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RTP Media Gateway

Boost the performance of your voice network architecture with the Sippy Media Gateway. The Sippy Media Gateway is the preeminent RTP Proxy platform, slashing CPU load and harnessing the true performance of a clustered network architecture - leveraging the highest Quality of Service (QoS) possible from your infrastructure.

Complementing your Sippy network architecture with SMG succeeds in decreasing traffic processing times and maximizing the power of your mission-critical hardware. Co-locate your Sippy Media Gateway in any geographical location and minimize media transmission latency.

  • Optimize system clustering with multi-stream RTP management.

  • Balance load from mission critical primary servers to RTP Proxy dedicated box - effectively increasing the capacity handling performance of your HW 

  • Retain complete control over Media for NAT traversal and information sensitivity 

  • Geographically deploy Distributed SMG to optimize media transmission latency

Sippy Media Gateway (SMG) Frequently Asked Questions

Q: Is it possible to deploy SMG server on Private Network ?


In 99,9% of cases, SMG server should be configured to run on Public Network as it should be reachable from both calling and called parties for appropriate media traffic traversal. The communication channel between Sippy SoftSwitch and SMG servers is highly recommended to be set up via separate Private channel to get less latency of media session management.


Q: Is it possible to run SMG server on Virtual Machine (VM) ?


Yes, it is possible to deploy SMG server on VM. However, the performance of such VM based server could be much less than you may expect. Our recent performance tests conducted on Digital Ocean platform revealed performance difference in 4+ times (350 vs 1500 media proxied sessions) in comparison to bare metal server of similar hardware configuration.


Q: My switch is configured to use only my SMG Cluster, but I still see some media being handled by my switches internal rtpproxy, why?


By default, the SoftSwitch will use the internal RTPproxy for a small proportion of media. In the event that your configured SMG cluster is unavailable, due to a network partition for example, then the SoftSwitch will attempt to handle media using the internal RTPproxy. The SMG Cluster can be configured to not use the internal media relay under all circumstances.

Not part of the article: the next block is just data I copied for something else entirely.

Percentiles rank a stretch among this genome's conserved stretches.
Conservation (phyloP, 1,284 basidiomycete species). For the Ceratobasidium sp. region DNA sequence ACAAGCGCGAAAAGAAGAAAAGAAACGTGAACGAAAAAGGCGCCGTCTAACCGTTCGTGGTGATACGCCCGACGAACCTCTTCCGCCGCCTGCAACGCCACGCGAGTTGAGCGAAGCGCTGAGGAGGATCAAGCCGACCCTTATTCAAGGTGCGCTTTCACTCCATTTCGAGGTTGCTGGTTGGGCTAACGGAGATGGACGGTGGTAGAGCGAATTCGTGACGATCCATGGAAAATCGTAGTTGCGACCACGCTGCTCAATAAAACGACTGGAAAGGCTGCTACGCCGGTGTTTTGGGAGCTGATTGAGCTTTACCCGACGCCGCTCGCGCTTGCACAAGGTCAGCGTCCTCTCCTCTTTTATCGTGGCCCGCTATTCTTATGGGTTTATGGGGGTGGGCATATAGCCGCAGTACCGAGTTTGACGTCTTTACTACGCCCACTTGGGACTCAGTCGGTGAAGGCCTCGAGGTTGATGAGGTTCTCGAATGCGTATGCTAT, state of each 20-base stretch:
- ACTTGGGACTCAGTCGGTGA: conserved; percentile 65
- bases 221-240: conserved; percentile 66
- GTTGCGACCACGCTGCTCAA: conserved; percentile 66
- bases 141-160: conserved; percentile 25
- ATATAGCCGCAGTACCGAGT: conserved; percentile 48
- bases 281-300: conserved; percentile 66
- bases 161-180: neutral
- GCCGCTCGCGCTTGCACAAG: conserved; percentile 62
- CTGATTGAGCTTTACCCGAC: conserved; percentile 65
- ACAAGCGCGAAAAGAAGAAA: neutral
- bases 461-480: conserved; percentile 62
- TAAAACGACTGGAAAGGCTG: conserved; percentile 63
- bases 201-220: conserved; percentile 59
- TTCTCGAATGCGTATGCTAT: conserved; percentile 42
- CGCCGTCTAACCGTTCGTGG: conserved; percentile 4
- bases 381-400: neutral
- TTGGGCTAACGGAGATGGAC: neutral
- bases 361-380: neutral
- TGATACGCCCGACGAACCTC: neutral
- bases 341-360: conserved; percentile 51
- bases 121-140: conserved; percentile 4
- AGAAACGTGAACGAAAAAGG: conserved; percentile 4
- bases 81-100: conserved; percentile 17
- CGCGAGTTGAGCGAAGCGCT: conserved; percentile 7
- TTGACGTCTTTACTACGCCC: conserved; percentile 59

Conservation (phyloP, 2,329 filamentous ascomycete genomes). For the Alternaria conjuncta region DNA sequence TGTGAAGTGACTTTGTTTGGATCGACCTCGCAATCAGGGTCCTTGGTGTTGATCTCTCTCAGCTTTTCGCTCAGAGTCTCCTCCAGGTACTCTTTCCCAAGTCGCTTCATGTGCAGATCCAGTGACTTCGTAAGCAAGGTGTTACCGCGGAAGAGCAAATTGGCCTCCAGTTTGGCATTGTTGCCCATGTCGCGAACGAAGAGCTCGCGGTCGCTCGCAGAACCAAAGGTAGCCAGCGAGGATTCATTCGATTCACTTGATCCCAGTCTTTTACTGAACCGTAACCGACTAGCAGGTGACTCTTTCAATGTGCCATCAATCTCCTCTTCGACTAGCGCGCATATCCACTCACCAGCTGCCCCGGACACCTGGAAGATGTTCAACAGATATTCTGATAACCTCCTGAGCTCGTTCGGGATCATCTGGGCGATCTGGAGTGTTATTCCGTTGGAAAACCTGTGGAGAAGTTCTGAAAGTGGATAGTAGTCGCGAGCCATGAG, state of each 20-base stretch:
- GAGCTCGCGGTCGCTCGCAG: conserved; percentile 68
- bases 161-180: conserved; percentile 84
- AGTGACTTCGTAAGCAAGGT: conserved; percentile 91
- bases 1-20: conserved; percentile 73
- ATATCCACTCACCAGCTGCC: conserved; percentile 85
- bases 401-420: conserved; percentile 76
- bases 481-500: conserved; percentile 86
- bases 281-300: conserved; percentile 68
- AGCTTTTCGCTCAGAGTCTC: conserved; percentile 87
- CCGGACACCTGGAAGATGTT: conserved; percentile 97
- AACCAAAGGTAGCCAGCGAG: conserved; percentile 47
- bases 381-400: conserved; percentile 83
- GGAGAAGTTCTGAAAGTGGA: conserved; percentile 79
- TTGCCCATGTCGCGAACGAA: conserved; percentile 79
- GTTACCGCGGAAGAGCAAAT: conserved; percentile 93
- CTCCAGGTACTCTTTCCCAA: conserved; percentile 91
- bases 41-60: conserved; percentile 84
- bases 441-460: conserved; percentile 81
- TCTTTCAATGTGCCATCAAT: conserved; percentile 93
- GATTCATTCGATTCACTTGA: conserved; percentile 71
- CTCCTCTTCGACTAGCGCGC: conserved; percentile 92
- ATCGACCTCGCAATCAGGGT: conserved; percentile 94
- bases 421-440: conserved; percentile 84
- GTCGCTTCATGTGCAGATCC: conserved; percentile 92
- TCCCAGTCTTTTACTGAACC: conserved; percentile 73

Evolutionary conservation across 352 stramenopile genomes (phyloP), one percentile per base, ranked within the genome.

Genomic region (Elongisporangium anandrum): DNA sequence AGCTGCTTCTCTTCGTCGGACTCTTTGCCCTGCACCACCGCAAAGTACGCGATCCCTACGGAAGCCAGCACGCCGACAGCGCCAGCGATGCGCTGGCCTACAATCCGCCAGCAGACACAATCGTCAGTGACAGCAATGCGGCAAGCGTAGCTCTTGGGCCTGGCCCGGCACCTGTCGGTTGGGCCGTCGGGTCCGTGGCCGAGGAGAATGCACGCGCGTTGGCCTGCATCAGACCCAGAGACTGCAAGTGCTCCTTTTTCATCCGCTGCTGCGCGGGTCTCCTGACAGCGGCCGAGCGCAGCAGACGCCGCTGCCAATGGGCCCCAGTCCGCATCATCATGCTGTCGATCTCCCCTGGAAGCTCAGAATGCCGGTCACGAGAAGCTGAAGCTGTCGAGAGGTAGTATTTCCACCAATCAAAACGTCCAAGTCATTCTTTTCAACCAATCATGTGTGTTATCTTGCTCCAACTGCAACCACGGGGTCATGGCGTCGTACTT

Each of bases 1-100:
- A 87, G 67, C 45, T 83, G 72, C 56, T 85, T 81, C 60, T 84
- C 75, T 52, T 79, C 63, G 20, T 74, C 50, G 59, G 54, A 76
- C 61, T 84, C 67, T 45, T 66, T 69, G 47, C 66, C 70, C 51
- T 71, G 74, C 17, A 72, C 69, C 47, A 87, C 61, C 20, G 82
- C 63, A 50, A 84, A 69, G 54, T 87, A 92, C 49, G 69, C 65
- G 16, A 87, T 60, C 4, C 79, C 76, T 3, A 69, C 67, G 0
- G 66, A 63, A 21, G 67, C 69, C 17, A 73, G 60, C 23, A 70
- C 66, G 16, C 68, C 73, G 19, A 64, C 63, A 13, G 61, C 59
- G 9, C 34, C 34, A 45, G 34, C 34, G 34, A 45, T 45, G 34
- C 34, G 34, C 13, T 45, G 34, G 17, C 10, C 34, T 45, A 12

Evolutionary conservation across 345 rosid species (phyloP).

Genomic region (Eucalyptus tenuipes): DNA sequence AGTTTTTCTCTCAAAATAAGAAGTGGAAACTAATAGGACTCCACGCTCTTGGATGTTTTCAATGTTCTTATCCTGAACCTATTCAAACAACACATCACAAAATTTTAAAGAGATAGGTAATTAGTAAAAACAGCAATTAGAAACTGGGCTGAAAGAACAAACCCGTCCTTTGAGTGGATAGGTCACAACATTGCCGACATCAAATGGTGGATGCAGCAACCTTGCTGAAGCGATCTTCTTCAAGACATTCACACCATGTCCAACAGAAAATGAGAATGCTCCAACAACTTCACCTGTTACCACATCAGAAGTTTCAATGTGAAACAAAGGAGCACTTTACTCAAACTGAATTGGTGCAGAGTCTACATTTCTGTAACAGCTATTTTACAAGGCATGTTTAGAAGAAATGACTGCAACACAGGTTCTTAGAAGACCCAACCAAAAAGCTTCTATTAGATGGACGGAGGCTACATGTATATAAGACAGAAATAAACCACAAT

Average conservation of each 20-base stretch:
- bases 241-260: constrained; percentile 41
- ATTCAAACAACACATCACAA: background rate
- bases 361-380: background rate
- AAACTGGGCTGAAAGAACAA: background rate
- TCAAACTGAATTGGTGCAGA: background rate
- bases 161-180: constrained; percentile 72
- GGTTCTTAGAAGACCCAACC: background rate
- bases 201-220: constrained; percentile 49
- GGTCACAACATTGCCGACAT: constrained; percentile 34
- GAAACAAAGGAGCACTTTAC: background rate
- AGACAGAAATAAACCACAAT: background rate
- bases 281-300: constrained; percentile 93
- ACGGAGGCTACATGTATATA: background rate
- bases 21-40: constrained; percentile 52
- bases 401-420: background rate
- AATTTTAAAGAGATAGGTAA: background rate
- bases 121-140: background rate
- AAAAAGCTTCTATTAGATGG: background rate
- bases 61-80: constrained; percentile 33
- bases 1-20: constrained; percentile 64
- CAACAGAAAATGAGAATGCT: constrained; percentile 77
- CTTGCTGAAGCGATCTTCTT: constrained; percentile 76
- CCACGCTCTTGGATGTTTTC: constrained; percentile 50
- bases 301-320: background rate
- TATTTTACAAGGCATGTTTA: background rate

Q: If my SMG Cluster has four members, how does the system load-balance RTP between the members of the cluster?


Each member of the cluster is given a weight, which allows us to control how much load goes to each node. The default configuration is such that each member has equal weights. This means that each node will get approximately the same amount of traffic.


Q: Is there a way to know which RTP server was used by a specific call using the CDRs?


In version 4.4 of the Sippy SoftSwitch, if you have "Record SDP" enabled, then you can look at the details of your CDR, and view the SDP. There you will find IP address of the media relay used. If you are running a Sippy SoftSwitch earlier than 4.4, or if you do not have the "Record SDP" feature enabled, then you can also find the same information by extracting the SIP logs. Either using the web based SIP Log Viewer, or by accessing the sip.log file directly on your SoftSwitch server.


Q: If a member of the SMG cluster fails, or becomes unavailable, how does the SoftSwitch detect this condition? If the failed member comes back on line, will it be added back

The SMG Cluster sends a ping to all cluster members. If a member fails to respond, then that member will not receive proxy requests. If or when the SMG node comes back online, the SMG Cluster will detect this, and start to utilize the node.

Q: Why do you recommend Intel Enterprise class network cards?

The Intel cards off-load a lot of the interrupt handling to the card itself. This reduces the CPU usage on your SMG node significantly. 

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